Politics over beef  — the Hindutva project to undermine Indian democracy

The ascent of Narendra Modi’s Hindu nationalist BJP to power in India has rekindled a brand of politics that many thought had been consigned to history  —  that of the cow. It has created a discourse that is not only questions many of the fundamental rights granted by the Constitution, but also raises doubts over the future of the country as a secular and democratic republic.

A “rule of mob”, supported by the ruling dispensation in many cases, has descended upon the country. The Sangh parivar’s target is clear — it wants a country of upper castes, for the upper castes and by the upper castes. They have also chalked out a strategy to achieve that goal — periodic outbreaks of violence against Muslims and Dalits.

Politics over beef is not new to India. Wendy Doniger, noted author and a scholar of Sanskrit for over 50 years, traced the origin of politics over the cow to the 19th century as an implicit objective to oppress the Muslims.

Mahatma Gandhi attempted to make vegetarianism, particularly the taboo against eating beef, a central tenet of Hinduism, tying it to his idea of nonviolence.

In the modern age, the pioneer of the cow protection movement was M.S. Golwalkar, the second sarsanghchalak of the RSS. A thorough reading of the autobiography of Verghese Kurien — the Milkman of India — provides an insight into Golwalkar’s thoughts.

Golwalkar was the brains behind the 1960s’ cow protection movement that forced the government of the day to set up a committee to consider the demand of a nationwide ban on cow slaughter. The committee lasted 12 years.

Kurien opposed this ban for economic reasons. “It was important for us in the dairy business to keep weeding out the unhealthy cows so that available resources could be utilised for healthy and productive cattle. I was prepared to go as far as to allow that no useful cow should be killed,” Kurien wrote in his autobiography.

He then cited a conversation with Golwalkar where the then RSS chief outlined his vision, and it had nothing to do with gau bhakti (cow reverence). It was a political move then; today it is a social move to finally create the India of Golwalkar’s vision.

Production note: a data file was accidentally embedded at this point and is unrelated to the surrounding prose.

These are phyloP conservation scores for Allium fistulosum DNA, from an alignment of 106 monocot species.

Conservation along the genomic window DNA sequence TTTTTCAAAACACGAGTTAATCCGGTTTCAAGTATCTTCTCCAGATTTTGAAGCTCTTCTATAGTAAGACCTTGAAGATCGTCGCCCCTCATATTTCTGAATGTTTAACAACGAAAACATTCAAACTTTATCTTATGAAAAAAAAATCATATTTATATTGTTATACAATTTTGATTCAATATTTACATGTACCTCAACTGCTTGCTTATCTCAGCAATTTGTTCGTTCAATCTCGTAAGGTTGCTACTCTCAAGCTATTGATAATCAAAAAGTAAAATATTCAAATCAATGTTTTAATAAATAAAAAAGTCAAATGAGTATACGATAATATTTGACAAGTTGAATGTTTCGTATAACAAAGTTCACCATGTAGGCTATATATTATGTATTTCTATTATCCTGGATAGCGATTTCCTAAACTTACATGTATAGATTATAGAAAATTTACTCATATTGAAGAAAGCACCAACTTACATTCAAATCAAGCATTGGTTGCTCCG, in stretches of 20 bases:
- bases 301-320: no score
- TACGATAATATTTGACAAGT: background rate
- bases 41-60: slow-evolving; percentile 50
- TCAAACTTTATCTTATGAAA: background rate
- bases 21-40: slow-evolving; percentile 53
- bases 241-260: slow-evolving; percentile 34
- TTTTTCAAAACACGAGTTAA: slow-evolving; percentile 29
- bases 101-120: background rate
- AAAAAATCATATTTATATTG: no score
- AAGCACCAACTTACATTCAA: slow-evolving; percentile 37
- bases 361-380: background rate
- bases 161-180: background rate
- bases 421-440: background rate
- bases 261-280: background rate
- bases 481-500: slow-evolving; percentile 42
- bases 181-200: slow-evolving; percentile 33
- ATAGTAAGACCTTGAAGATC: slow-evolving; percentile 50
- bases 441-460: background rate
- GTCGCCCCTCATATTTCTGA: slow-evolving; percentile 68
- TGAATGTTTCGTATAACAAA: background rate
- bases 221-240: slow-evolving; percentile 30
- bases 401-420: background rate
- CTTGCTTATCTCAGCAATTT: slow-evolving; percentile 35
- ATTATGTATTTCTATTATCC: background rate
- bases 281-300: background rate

In India, traditionally, the slaughter of cattle has always been associated with either the Muslims and Christians or the Hindu lower castes — the Dalits. Beef forms an important part of the diet for Muslims. The Dalits, on the other hand, were scavengers and their eating habits still reflects their ancient status at the bottom of the food chain, forced to eat even rats. Beef presented an alternative source of nutrition to them and has since been included in their diet — it was more of an economical habit than a cultural one.

Amid the hoopla, the consumption of beef by Hindus is forgotten. Doniger wrote that even “after the fourth century BC, when the practice of vegetarianism spread throughout India among Buddhists, Jains and Hindus, many Hindus continued to eat beef”. She paraphrased ancient ritual texts, known as the Brahmanas and others, that taught religious duty (dharma), from the third century BC. These texts said a bull or cow should be killed to be eaten when a guest arrived.

Doniger credited the Sanskrit epic, Mahabharata, to explain the transition of Hindus to non-eating of cows: “Once, when there was a great famine, King Prithu took up his bow and arrow and pursued the Earth to force her to yield nourishment for his people. The Earth assumed the form of a cow and begged him to spare her life; she then allowed him to milk her for all that the people needed.”